31 Mar, 2016

Digital skills gap

31 Mar, 2016

Are you falling behind more digitally advanced competitors?

British businesses are not doing enough to boost employees’ digital competence, according to new research commissioned by Barclays. While almost half (47%) of all businesses believe better digital skills would lead to a more productive workforce, investment in digital upskilling remains low at only £109 per employee among medium and large businesses.

  • Almost half (47%) of UK employers think their organisation would be more productive if the level of digital skills was higher
  • However, businesses are only investing an average of £109 annually per employee on digital skills training, leaving them at risk of falling behind more digitally advanced competitors
  • A third (34%) of UK employers admitted they find it difficult to implement the right training to digitally up-skill their workforce
  • 40% of employers say their organisation relies on younger employees and graduates for the digital skills they require, bypassing the need to train up mid-level employees

British businesses are not doing enough to boost employees’ digital competence, according to new research commissioned by Barclays.[1] While almost half (47%) of all businesses believe better digital skills would lead to a more productive workforce, investment in digital upskilling remains low at only £109 per employee among medium and large businesses.[2]

The survey of UK employees and employers found that businesses have struggled to digitally upskill the workforce, as a third (34%) of employers find it difficult to implement the right training to address the current lack of digital skills. Instead, two-fifths (40%) of businesses opt to hire younger, more digitally savvy employees to address the digital skills gap, with 45% of organisations admitting to believing that older employees are often slower to pick up digital skills. A third (33%) of employers consider only a small proportion of their employees as having the digital skills they would expect of them given their role.

More than a quarter (27%) of employers surveyed considered knowledge of data and device protection a priority digital skill to look for when hiring new employees, exposing heightened concerns amongst British businesses around cyber and information security. Other digital skills that are a high priority for organisations are as follows:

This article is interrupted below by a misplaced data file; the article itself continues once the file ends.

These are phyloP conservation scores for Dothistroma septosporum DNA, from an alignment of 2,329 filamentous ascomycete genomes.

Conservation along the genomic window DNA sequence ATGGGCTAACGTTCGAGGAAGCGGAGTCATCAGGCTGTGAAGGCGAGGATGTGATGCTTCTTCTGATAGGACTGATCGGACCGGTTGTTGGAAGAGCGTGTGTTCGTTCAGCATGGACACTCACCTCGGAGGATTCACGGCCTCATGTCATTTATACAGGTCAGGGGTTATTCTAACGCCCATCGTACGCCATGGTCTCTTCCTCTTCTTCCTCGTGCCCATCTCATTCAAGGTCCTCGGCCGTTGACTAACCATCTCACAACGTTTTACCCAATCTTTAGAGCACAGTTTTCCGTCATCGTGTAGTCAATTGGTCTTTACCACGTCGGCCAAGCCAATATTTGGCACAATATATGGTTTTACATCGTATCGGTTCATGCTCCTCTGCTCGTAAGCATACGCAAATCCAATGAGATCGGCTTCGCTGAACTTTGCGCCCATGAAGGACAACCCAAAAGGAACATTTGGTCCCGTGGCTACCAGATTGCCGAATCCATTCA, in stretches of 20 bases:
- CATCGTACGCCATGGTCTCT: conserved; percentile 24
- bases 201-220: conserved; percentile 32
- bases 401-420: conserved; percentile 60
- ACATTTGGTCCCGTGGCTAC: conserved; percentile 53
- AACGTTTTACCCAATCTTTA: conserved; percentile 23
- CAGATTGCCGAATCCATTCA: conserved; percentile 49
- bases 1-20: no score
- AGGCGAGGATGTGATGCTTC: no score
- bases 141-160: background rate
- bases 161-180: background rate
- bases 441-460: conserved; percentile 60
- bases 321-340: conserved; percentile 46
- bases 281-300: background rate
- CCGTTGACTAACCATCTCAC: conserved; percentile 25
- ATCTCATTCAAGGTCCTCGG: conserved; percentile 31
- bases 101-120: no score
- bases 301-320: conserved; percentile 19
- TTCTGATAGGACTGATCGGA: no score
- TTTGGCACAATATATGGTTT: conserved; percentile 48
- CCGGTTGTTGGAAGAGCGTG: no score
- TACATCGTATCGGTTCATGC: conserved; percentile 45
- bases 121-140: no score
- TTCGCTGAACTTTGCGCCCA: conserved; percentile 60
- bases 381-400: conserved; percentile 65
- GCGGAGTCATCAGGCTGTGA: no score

• Ability to analyse large data sets (23%)
  • Use social media effectively (21%)
  • Use cloud-based tools and services for collaboration and storage (20%)
  • Basic design skills (19%)
  • Basic knowledge of building a website (16%)
  • Coding skills (15%)
  • Ability to produce video content (10%)

However, in spite of this mounting concern, businesses are not making the necessary investments in digital training, planning on increasing investment in digital skills by only 19% over the next five years.[3]

The squeezed middle

The deficit in digital skills is most apparent in medium-sized organisations, where almost half (45%) of all employers think only a small proportion of fellow workers in their organisation have the digital skills they would expect of them for their role, significantly higher than the average (33%).[4]

However, these businesses are also the most aware of the need to invest in digital skills; almost two-thirds (63%) of medium-sized employers believe their organisation would be more productive if the level of digital skills was higher, with over a third (35%) claiming that digital skills are one of the top attributes they look for in a new recruit, higher than any other sized business.

Employer concerns are echoed by employees

Employees at medium-sized firms are the most concerned of any size of business about reduced productivity through lack of digital skills (38%), being overlooked for promotion (42%), being shown up by younger generation (37%), and redundancy (40%).

The fear of being replaced by a younger, digitally savvy employee is reflected by the fact that almost two thirds (59%) of medium-sized business owners say they rely on hiring younger employees and graduates to address the lack of digital skills, a figure significantly greater than the average (40%).

Despite feeling concerned at a lack of digital skills, a significant proportion of employees are still not taking steps to upskill themselves; almost half (47%) of all employees asked have never taken steps to boost their digital capabilities, while out of those that have only 16% have done so in the last year.

Of those that have harnessed the opportunity to boost their digital skills, 63% of employees in medium sized businesses say it has had a positive impact on their career progression; and an overwhelming 68% said it has improved their ability to do their job, showing there is much to gain on both an individual and business level from investing in digital skills.
Credit: onrec.com

«
»